The Trump administration has yet again placed corporate interest higher on the totem pole than health concerns.
Back in March, the U.S. pushed heavily again junk food and soft drink warning labels, which would strive to prevent obesity. Rather than tackle one of the U.S. major epidemics, the Trump administration chose to stay on the side of big business.
Similarly, they fought hard against a World Health Organization effort to help poor countries obtain medicines. For a long while, the U.S has fought against increasing access to medication in the developing world in the interest of big pharmaceutical companies.
Now, the U.S. is fighting against a resolution brought up at the World Health Organization Assembly to promote breast-feeding as the healthiest options for infants, and to restrict the way companies market formula.
According to Dartmoth-Hitchcock, replacing breast-feeding with formula feeding can cause health risks. Just one feeding of formula can actually alter infants’ regular intestinal bacteria. Health conditions including ear infections, asthma, diabetes, eczema, lung infections, and obesity can also stem from formula feeding.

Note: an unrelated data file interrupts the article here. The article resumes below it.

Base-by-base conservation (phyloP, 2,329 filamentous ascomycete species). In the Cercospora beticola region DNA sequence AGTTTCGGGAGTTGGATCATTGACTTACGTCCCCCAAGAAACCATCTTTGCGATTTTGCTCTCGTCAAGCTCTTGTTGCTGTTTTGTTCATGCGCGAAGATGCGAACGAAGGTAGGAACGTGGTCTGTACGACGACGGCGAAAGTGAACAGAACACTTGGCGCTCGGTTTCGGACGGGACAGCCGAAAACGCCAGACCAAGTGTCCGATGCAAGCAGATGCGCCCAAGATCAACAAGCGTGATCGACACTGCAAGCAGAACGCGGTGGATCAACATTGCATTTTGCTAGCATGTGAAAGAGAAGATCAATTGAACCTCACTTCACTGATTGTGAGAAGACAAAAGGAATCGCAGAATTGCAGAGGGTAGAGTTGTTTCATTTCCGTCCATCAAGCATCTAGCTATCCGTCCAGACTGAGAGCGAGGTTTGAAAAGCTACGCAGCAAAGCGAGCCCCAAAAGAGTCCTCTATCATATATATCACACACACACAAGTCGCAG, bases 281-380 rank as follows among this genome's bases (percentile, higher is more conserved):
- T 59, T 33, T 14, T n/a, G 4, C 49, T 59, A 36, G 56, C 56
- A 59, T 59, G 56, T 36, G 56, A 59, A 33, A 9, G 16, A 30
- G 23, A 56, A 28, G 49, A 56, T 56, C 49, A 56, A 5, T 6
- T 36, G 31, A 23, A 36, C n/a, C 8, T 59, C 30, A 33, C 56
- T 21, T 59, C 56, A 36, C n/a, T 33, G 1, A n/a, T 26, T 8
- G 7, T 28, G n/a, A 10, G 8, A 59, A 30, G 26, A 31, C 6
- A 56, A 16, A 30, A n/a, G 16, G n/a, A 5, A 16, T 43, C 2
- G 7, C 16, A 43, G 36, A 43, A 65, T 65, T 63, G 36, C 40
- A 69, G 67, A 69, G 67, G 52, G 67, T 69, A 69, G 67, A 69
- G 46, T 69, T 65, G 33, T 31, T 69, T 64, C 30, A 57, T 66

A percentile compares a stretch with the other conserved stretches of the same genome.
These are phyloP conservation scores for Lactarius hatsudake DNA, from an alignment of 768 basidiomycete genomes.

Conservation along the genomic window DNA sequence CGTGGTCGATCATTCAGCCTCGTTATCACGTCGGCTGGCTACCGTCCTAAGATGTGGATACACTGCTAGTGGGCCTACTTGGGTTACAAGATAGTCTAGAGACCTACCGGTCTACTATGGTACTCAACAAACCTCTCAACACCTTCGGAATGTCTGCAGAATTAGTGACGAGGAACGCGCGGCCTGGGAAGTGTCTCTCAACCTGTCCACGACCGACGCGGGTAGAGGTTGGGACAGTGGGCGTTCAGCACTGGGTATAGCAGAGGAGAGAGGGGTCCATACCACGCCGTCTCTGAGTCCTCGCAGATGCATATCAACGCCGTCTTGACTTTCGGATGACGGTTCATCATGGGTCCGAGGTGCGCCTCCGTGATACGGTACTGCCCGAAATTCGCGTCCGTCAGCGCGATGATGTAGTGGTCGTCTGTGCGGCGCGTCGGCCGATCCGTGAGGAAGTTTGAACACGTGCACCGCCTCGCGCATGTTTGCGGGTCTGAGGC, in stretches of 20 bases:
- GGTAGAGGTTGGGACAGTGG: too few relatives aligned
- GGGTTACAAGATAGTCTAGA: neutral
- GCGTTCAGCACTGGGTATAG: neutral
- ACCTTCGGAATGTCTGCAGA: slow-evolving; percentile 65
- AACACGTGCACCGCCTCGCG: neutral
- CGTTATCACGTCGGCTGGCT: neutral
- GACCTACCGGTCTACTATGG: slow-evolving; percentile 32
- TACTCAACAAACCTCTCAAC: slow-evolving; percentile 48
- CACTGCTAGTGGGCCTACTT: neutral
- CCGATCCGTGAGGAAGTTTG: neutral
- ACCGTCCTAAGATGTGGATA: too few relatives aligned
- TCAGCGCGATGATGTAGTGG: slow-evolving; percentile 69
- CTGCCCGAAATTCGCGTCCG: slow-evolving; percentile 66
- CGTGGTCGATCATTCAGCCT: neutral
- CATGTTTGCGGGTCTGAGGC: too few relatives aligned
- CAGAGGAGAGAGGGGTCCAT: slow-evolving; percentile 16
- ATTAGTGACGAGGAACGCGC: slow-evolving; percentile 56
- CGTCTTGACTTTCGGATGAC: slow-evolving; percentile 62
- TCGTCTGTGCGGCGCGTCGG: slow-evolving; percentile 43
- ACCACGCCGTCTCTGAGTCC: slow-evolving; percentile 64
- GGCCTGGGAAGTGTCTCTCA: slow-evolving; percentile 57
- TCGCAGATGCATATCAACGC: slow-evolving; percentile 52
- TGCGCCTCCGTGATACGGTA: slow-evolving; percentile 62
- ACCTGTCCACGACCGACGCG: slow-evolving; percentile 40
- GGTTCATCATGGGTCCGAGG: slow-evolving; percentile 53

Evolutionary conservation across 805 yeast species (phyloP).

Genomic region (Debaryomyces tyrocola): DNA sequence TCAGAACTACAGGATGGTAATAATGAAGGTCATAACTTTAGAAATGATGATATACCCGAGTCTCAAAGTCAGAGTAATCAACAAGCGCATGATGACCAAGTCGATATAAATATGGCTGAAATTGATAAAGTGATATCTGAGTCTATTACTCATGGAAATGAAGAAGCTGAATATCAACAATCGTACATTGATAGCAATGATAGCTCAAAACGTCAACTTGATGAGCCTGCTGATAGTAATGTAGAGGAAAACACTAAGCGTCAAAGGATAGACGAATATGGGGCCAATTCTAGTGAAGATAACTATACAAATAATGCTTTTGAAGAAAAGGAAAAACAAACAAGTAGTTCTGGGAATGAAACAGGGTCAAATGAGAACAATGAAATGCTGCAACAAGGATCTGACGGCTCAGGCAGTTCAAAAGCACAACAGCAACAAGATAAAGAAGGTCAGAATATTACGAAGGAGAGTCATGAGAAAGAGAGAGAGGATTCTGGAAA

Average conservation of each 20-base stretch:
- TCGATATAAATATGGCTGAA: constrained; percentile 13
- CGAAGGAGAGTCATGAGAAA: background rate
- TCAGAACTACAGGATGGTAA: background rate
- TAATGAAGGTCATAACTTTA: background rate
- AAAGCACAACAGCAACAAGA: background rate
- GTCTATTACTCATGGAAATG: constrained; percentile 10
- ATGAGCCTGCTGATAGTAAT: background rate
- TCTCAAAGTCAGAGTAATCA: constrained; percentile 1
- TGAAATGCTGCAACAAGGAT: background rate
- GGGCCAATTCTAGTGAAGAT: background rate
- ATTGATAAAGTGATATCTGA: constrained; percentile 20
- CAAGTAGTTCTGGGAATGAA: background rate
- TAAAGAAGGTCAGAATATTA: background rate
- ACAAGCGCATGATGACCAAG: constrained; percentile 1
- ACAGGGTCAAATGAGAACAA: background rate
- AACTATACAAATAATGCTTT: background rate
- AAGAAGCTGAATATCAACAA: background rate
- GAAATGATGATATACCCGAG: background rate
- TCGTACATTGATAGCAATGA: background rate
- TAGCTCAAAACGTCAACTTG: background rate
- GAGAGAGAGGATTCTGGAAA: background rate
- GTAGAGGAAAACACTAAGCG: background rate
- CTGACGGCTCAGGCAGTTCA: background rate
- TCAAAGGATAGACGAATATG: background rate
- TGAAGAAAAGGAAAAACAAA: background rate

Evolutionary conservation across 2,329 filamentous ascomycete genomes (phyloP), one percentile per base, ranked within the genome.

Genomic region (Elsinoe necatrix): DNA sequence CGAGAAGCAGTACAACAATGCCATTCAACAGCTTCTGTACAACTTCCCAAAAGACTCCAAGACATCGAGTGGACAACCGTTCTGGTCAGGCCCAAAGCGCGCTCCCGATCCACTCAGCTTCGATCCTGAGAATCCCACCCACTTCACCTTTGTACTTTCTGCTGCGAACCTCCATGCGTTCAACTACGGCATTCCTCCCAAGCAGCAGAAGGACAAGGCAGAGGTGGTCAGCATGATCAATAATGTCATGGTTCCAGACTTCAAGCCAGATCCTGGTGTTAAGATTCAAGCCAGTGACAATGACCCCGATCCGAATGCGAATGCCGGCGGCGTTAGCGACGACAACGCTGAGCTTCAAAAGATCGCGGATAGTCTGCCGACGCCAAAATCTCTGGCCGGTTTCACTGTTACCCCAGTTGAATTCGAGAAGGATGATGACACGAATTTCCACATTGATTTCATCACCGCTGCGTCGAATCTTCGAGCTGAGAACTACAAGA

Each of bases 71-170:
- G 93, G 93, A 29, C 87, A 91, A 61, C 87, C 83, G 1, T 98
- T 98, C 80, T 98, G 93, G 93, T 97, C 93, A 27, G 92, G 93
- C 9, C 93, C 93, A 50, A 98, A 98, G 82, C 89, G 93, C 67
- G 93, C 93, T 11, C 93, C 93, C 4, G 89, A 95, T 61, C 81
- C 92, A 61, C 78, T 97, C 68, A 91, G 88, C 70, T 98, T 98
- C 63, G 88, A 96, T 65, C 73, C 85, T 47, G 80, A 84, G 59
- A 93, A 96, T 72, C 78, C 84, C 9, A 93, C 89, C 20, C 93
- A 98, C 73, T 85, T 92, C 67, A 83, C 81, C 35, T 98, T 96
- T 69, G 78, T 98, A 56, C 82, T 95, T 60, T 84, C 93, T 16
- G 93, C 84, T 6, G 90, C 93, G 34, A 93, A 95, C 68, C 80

Their main issue with the resolution was the language. For one, they had a problem with some of the passages including the phrase “protect, promote, and support breast feeding,” and the portion including the detailed explanation of the negative health effects that come with formula.
Ecuador did back down, and multiple other countries decided not to take a hard stance for fear of U.S retaliation. Though some made anonymous pleas, the U.S. didn’t back down until Russia stepped in to advocate for the resolution.
“What happened was tantamount to blackmail,” said policy director of Baby Milk Action, a British advocacy group,“with the U.S. holding the world hostage and trying to overturn nearly 40 years of consensus on the best way to protect infant and young child health.”